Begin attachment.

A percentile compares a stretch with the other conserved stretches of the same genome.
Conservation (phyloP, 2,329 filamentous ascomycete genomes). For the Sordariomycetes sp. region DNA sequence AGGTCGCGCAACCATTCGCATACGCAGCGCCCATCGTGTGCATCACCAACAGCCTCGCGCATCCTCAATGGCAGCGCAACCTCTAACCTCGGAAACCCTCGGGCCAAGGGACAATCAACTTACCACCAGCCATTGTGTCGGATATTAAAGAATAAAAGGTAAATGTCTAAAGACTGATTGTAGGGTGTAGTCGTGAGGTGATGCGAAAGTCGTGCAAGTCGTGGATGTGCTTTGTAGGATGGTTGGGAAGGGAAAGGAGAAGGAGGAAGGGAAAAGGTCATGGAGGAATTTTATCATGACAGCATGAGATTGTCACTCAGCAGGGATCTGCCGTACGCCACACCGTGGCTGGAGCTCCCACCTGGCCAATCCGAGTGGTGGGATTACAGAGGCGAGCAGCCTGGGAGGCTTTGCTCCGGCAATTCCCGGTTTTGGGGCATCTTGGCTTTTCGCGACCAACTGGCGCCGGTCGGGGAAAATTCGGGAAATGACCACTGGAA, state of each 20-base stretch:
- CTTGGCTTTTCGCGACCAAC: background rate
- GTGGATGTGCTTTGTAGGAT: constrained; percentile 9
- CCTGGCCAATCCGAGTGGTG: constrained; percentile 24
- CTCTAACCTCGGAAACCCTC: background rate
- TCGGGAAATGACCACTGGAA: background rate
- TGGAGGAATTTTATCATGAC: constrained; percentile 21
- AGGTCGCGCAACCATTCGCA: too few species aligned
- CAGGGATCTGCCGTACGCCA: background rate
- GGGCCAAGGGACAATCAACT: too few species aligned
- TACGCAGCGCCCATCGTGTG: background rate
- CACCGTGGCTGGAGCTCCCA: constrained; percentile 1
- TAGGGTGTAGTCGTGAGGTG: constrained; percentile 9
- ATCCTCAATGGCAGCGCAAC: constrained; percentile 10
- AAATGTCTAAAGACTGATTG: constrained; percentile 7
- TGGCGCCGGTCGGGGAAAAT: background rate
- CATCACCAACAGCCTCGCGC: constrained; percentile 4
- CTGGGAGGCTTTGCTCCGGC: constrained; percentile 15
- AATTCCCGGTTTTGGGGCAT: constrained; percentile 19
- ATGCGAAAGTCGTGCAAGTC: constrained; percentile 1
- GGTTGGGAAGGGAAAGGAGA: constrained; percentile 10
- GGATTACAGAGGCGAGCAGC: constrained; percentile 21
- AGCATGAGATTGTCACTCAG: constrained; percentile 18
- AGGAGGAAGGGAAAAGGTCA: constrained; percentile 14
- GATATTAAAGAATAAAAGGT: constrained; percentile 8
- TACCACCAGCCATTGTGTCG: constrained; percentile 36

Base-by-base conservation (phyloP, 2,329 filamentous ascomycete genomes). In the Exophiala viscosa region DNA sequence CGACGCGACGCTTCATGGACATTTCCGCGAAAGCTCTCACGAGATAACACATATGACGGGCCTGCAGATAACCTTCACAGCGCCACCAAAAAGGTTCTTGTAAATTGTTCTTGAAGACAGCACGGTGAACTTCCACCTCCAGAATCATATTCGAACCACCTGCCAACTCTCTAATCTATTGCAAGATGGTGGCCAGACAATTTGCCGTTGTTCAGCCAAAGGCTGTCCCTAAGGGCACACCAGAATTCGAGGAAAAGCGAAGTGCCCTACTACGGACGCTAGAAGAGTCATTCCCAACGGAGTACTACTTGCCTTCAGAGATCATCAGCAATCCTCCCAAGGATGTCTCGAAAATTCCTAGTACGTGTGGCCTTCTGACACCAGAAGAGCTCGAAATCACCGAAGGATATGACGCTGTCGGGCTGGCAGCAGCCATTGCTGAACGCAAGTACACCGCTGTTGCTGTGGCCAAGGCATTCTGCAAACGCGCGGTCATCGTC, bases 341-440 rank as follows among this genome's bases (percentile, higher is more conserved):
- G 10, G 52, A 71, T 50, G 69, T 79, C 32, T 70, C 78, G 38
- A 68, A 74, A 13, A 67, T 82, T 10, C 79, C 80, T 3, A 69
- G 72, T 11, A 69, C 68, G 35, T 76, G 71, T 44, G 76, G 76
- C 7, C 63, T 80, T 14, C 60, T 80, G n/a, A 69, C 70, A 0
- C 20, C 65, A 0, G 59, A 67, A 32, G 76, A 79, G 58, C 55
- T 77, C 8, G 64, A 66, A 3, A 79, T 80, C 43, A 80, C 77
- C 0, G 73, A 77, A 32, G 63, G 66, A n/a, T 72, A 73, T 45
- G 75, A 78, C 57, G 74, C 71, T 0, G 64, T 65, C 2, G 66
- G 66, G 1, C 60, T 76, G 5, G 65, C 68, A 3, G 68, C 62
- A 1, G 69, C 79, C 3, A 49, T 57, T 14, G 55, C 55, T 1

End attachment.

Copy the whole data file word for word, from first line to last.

A percentile compares a stretch with the other conserved stretches of the same genome.
Conservation (phyloP, 2,329 filamentous ascomycete genomes). For the Sordariomycetes sp. region DNA sequence AGGTCGCGCAACCATTCGCATACGCAGCGCCCATCGTGTGCATCACCAACAGCCTCGCGCATCCTCAATGGCAGCGCAACCTCTAACCTCGGAAACCCTCGGGCCAAGGGACAATCAACTTACCACCAGCCATTGTGTCGGATATTAAAGAATAAAAGGTAAATGTCTAAAGACTGATTGTAGGGTGTAGTCGTGAGGTGATGCGAAAGTCGTGCAAGTCGTGGATGTGCTTTGTAGGATGGTTGGGAAGGGAAAGGAGAAGGAGGAAGGGAAAAGGTCATGGAGGAATTTTATCATGACAGCATGAGATTGTCACTCAGCAGGGATCTGCCGTACGCCACACCGTGGCTGGAGCTCCCACCTGGCCAATCCGAGTGGTGGGATTACAGAGGCGAGCAGCCTGGGAGGCTTTGCTCCGGCAATTCCCGGTTTTGGGGCATCTTGGCTTTTCGCGACCAACTGGCGCCGGTCGGGGAAAATTCGGGAAATGACCACTGGAA, state of each 20-base stretch:
- CTTGGCTTTTCGCGACCAAC: background rate
- GTGGATGTGCTTTGTAGGAT: constrained; percentile 9
- CCTGGCCAATCCGAGTGGTG: constrained; percentile 24
- CTCTAACCTCGGAAACCCTC: background rate
- TCGGGAAATGACCACTGGAA: background rate
- TGGAGGAATTTTATCATGAC: constrained; percentile 21
- AGGTCGCGCAACCATTCGCA: too few species aligned
- CAGGGATCTGCCGTACGCCA: background rate
- GGGCCAAGGGACAATCAACT: too few species aligned
- TACGCAGCGCCCATCGTGTG: background rate
- CACCGTGGCTGGAGCTCCCA: constrained; percentile 1
- TAGGGTGTAGTCGTGAGGTG: constrained; percentile 9
- ATCCTCAATGGCAGCGCAAC: constrained; percentile 10
- AAATGTCTAAAGACTGATTG: constrained; percentile 7
- TGGCGCCGGTCGGGGAAAAT: background rate
- CATCACCAACAGCCTCGCGC: constrained; percentile 4
- CTGGGAGGCTTTGCTCCGGC: constrained; percentile 15
- AATTCCCGGTTTTGGGGCAT: constrained; percentile 19
- ATGCGAAAGTCGTGCAAGTC: constrained; percentile 1
- GGTTGGGAAGGGAAAGGAGA: constrained; percentile 10
- GGATTACAGAGGCGAGCAGC: constrained; percentile 21
- AGCATGAGATTGTCACTCAG: constrained; percentile 18
- AGGAGGAAGGGAAAAGGTCA: constrained; percentile 14
- GATATTAAAGAATAAAAGGT: constrained; percentile 8
- TACCACCAGCCATTGTGTCG: constrained; percentile 36

Base-by-base conservation (phyloP, 2,329 filamentous ascomycete genomes). In the Exophiala viscosa region DNA sequence CGACGCGACGCTTCATGGACATTTCCGCGAAAGCTCTCACGAGATAACACATATGACGGGCCTGCAGATAACCTTCACAGCGCCACCAAAAAGGTTCTTGTAAATTGTTCTTGAAGACAGCACGGTGAACTTCCACCTCCAGAATCATATTCGAACCACCTGCCAACTCTCTAATCTATTGCAAGATGGTGGCCAGACAATTTGCCGTTGTTCAGCCAAAGGCTGTCCCTAAGGGCACACCAGAATTCGAGGAAAAGCGAAGTGCCCTACTACGGACGCTAGAAGAGTCATTCCCAACGGAGTACTACTTGCCTTCAGAGATCATCAGCAATCCTCCCAAGGATGTCTCGAAAATTCCTAGTACGTGTGGCCTTCTGACACCAGAAGAGCTCGAAATCACCGAAGGATATGACGCTGTCGGGCTGGCAGCAGCCATTGCTGAACGCAAGTACACCGCTGTTGCTGTGGCCAAGGCATTCTGCAAACGCGCGGTCATCGTC, bases 341-440 rank as follows among this genome's bases (percentile, higher is more conserved):
- G 10, G 52, A 71, T 50, G 69, T 79, C 32, T 70, C 78, G 38
- A 68, A 74, A 13, A 67, T 82, T 10, C 79, C 80, T 3, A 69
- G 72, T 11, A 69, C 68, G 35, T 76, G 71, T 44, G 76, G 76
- C 7, C 63, T 80, T 14, C 60, T 80, G n/a, A 69, C 70, A 0
- C 20, C 65, A 0, G 59, A 67, A 32, G 76, A 79, G 58, C 55
- T 77, C 8, G 64, A 66, A 3, A 79, T 80, C 43, A 80, C 77
- C 0, G 73, A 77, A 32, G 63, G 66, A n/a, T 72, A 73, T 45
- G 75, A 78, C 57, G 74, C 71, T 0, G 64, T 65, C 2, G 66
- G 66, G 1, C 60, T 76, G 5, G 65, C 68, A 3, G 68, C 62
- A 1, G 69, C 79, C 3, A 49, T 57, T 14, G 55, C 55, T 1